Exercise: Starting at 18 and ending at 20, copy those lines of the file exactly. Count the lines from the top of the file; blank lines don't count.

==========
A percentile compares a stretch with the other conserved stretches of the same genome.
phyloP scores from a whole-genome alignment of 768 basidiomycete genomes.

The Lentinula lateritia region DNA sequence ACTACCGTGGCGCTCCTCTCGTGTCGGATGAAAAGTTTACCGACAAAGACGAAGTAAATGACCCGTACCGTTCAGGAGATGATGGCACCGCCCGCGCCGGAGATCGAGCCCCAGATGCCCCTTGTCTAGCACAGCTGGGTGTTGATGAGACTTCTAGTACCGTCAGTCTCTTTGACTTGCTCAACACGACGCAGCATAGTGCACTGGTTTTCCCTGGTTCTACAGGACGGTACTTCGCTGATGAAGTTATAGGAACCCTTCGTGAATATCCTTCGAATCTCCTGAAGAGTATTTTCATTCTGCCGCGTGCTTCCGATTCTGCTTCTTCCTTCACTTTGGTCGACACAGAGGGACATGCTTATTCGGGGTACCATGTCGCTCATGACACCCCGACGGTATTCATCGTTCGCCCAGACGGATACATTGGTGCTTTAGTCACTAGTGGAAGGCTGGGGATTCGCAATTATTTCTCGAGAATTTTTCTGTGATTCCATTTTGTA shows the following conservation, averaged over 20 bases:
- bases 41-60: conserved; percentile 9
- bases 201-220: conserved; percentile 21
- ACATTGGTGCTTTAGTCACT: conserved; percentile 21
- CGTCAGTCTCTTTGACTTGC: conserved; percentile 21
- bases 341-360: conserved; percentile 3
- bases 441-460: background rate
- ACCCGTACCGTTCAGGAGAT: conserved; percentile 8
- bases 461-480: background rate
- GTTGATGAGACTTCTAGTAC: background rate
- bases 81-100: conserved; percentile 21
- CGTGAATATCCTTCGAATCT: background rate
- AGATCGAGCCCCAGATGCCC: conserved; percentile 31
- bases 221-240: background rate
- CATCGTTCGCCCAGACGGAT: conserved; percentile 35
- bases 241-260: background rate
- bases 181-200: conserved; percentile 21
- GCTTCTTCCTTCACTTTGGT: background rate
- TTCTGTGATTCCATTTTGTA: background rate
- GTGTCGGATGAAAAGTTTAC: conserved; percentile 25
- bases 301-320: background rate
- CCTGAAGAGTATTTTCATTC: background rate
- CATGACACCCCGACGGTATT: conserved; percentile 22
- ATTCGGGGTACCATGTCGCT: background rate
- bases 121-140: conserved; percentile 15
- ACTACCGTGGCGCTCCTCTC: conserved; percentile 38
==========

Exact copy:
- bases 241-260: background rate
- bases 181-200: conserved; percentile 21
- GCTTCTTCCTTCACTTTGGT: background rate